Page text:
Physical examination is an important part of the diagnosis of urinary disease. Calcium sediment is sometimes palpable in the urinary bladder of rabbits with urine sludging. Uroliths might be palpable in the bladder but are often too small. Kidneys can be enlarged in cases of hydronephrosis. Dried sludge may be apparent in the fur on the hindquarters or around the urogenital area. Radiographic evaluation of the patient will demonstrate radio-opaque stones within the urinary tract or sediment in the urinary bladder. Patients with multiple stones may be difficult to evaluate radiographically, requiring ultrasound to detect multiple small stones. A more thorough evaluation of the kidneys can also be performed through ultrasonography evaluation. Routine urinalysis should be performed when hypercalciuria or urolithiasis is suspected. Urine specific gravity in rabbits is 1.003-1.036 but may be difficult to measure due to the presence of crystals. Herbivore urine is normally alkaline and may contain trace protein and glucose normally. Microscopic evaluation of sediment will help detect crystals, red blood cells, inflammatory cells, and bacteria. It is important to note that hematuria in females may be urinary or reproductive in origin (urine collection via cystocentesis will differentiate between these). If bacteria are present, culture and sensitivity testing is indicated. Routine hematological evaluation will provide screening for systemic disease including infection, anemia, kidney function, hepatic health, and blood calcium levels.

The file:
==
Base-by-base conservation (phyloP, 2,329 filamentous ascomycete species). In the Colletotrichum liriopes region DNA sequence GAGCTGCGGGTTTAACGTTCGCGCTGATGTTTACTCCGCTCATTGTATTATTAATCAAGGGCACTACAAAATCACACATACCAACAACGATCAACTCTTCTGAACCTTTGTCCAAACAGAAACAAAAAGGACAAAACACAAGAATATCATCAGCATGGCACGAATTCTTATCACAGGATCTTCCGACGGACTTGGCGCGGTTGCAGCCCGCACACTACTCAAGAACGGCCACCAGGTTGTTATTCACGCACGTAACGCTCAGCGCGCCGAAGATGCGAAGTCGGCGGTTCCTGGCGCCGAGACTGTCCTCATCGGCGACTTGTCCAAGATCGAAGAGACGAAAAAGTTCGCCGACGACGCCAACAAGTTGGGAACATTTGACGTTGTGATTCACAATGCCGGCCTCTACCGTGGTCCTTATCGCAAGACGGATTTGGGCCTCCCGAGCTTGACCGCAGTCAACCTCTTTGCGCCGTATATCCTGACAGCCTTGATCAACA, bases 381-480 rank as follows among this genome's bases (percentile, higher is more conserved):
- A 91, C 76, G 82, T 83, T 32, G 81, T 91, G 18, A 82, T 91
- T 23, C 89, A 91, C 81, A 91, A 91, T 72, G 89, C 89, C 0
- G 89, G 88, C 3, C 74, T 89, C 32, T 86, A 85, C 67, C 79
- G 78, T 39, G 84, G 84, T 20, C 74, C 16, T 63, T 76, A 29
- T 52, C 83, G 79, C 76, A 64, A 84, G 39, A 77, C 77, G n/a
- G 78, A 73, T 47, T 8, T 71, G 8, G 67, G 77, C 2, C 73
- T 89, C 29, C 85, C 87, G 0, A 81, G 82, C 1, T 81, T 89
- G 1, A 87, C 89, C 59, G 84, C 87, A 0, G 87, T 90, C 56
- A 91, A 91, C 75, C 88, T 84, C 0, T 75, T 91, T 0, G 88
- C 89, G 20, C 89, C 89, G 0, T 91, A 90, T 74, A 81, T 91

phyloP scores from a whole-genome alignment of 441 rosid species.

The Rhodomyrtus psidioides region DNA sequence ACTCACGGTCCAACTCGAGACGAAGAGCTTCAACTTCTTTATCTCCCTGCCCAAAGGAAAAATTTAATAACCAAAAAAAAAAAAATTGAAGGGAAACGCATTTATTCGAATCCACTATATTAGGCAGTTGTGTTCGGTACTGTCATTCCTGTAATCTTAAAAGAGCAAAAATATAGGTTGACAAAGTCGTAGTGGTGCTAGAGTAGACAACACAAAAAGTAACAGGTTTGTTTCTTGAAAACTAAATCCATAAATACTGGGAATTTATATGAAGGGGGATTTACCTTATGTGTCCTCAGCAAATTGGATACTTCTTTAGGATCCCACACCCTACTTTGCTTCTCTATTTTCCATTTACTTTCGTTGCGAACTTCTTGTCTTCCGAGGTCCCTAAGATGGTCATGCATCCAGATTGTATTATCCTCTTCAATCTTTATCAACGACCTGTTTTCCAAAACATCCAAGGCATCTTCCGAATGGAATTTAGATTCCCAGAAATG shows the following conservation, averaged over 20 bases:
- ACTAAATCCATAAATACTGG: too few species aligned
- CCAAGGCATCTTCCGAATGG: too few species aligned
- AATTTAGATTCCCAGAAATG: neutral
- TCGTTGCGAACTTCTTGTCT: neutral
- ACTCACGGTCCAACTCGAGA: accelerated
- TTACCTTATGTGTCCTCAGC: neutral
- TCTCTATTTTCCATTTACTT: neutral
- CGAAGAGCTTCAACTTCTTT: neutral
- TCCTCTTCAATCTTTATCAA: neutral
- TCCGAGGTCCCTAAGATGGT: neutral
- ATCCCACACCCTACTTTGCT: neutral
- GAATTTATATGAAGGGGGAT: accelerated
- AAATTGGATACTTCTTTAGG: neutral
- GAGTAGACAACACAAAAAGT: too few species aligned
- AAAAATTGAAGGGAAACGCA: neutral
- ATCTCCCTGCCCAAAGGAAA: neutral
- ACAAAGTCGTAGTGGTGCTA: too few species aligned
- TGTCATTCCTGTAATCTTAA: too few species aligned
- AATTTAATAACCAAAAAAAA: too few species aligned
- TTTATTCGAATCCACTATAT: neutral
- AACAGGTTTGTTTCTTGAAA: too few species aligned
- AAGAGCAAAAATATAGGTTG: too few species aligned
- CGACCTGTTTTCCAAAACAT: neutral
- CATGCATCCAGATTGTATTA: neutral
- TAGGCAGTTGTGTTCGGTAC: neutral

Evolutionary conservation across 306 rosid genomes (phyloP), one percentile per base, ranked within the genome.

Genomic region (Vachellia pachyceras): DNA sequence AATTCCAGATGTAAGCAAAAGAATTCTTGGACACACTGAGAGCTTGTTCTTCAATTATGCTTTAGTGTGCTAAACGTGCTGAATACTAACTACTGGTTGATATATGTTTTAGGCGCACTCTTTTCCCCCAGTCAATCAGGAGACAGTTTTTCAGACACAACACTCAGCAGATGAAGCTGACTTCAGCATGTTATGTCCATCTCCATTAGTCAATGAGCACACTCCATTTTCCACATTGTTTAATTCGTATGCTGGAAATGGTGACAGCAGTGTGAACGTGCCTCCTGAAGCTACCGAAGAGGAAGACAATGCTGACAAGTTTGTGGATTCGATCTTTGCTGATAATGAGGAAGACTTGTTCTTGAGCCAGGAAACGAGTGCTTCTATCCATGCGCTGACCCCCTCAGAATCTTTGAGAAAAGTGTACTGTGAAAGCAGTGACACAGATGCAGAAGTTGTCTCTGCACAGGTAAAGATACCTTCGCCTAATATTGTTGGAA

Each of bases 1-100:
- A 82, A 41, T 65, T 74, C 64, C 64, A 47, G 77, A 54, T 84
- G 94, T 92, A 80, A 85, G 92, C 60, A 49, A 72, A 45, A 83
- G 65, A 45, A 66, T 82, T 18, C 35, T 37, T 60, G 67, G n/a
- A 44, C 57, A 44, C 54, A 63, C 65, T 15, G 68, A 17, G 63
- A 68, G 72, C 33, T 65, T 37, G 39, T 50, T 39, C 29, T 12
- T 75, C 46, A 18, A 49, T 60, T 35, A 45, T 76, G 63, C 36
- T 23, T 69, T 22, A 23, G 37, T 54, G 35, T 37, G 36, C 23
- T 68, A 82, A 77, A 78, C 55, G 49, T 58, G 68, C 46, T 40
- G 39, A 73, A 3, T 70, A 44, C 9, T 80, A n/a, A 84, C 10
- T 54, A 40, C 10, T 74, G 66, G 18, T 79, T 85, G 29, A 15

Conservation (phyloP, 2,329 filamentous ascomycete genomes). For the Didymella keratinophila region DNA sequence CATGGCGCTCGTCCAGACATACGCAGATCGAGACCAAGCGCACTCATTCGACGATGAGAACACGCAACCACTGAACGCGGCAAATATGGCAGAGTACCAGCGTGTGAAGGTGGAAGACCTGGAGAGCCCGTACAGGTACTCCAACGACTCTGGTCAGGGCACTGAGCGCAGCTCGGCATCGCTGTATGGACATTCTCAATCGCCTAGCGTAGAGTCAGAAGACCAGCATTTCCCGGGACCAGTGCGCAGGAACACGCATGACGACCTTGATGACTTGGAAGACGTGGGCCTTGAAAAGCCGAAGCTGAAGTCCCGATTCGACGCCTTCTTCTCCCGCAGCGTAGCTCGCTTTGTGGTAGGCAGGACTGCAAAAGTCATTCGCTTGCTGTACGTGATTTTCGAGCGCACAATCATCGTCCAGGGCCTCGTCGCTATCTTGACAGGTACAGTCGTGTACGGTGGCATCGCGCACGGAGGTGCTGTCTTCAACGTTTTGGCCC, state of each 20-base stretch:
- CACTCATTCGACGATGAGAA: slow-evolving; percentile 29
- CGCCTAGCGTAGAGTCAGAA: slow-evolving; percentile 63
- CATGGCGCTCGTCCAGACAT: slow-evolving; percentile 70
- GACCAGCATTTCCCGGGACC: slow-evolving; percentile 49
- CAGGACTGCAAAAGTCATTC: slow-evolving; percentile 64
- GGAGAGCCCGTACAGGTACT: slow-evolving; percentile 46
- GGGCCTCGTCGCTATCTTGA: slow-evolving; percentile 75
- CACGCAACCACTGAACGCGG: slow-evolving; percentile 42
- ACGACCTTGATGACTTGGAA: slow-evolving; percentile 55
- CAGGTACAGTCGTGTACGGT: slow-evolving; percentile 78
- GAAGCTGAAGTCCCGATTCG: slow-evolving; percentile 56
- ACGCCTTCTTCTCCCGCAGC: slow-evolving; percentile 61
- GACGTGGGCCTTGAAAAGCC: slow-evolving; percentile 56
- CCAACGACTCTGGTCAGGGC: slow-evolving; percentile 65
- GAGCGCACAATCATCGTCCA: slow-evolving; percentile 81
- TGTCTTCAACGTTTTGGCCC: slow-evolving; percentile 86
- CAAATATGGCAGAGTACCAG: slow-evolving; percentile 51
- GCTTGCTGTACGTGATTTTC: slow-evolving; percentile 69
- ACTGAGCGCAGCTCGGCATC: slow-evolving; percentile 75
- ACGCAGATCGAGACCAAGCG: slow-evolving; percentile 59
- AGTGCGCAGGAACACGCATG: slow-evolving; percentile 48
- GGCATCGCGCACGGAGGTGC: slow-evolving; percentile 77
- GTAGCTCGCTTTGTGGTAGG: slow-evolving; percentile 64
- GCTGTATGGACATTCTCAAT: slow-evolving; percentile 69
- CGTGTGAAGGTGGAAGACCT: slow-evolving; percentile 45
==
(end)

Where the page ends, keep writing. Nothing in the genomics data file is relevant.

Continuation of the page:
Identification and correction of predisposing factors is needed for therapy to be effective. Supportive care including wound management, grooming, analgesia using a combination of opioids (buprenorphine 0.03 mg/kg SQ q 6-8 hrs) and NSAIDS (meloxicam 0.3 mg/kg PO q 12 hrs), and antibiotic therapy should be implemented as needed. Antibiotic therapy should be based on culture results but enrofloxacin (5-20 mg/kg q 12 hrs) and trimethoprim-sulfa (15-30 mg/kg q 12 hrs) are good empirical choices. Urinary sludging is managed in several ways. Initially, the urinary bladder should be expressed to clear retained sediment. This may be quite painful and the patient often needs to be sedated or anesthetized for the procedure. Diuresis will lead to rehydration of the patient and increased fluid content of the urine, diluting calcium crystals. Treatment of urolithiasis depends on the patient's health, location of calculi, and size of calculi. Surgery is generally indicated for the removal of large calculi as these will not resolve on their own. A cystotomy is the treatment of choice for any calculi in the bladder. A surgical spoon should be used to facilitate small stone removal to avoid lodging in the urethra, whereas flushing and suction can help rid the bladder of any fine granules. Cultures of the bladder wall and the stone itself should be obtained. A nephrectomy may be necessary if there are any stones in the renal pelvis causing obstruction and hydronephrosis. The prognosis for this procedure is guarded due to a higher risk of post-surgical complications. Presurgical evaluation of the kidney enzymes is prudent. Smaller calculi may be treated with catheterization and flushing to remove the stones from the urinary bladder or urethra. This non-surgical approach involves administering fluids to increase the flushing action of the urinary tract. Expressing the bladder to encourage emptying will increase the efficacy of this method. Catheter placement is done under anesthesia and the bladder infused with saline. The fluid is then suctioned out and the procedure repeated until the sludge is reduced.